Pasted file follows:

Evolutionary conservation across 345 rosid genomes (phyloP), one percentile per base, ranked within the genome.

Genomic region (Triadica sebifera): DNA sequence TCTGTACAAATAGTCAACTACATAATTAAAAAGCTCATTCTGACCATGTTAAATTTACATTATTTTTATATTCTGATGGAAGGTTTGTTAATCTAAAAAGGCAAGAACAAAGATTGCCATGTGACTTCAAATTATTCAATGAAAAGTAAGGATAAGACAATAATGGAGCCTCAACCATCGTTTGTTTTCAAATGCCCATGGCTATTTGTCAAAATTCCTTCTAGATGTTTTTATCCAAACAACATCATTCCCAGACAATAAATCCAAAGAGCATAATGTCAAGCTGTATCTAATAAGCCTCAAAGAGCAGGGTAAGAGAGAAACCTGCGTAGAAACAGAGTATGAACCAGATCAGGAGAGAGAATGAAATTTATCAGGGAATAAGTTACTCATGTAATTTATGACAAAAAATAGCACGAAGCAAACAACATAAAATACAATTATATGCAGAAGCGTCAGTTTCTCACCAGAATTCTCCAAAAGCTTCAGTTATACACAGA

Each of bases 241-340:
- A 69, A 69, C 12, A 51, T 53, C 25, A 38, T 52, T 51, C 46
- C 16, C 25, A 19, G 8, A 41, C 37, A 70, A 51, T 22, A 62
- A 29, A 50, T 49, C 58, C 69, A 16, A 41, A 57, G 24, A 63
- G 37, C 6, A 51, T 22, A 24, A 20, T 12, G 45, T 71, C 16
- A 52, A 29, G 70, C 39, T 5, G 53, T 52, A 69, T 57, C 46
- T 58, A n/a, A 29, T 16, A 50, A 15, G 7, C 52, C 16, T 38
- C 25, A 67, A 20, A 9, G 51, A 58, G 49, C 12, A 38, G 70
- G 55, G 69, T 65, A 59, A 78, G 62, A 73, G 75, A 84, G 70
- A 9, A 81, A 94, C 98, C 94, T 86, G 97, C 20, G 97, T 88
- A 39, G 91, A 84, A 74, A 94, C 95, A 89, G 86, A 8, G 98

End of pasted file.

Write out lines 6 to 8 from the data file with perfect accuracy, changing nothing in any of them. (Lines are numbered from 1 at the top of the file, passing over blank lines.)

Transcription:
- A 29, A 50, T 49, C 58, C 69, A 16, A 41, A 57, G 24, A 63
- G 37, C 6, A 51, T 22, A 24, A 20, T 12, G 45, T 71, C 16
- A 52, A 29, G 70, C 39, T 5, G 53, T 52, A 69, T 57, C 46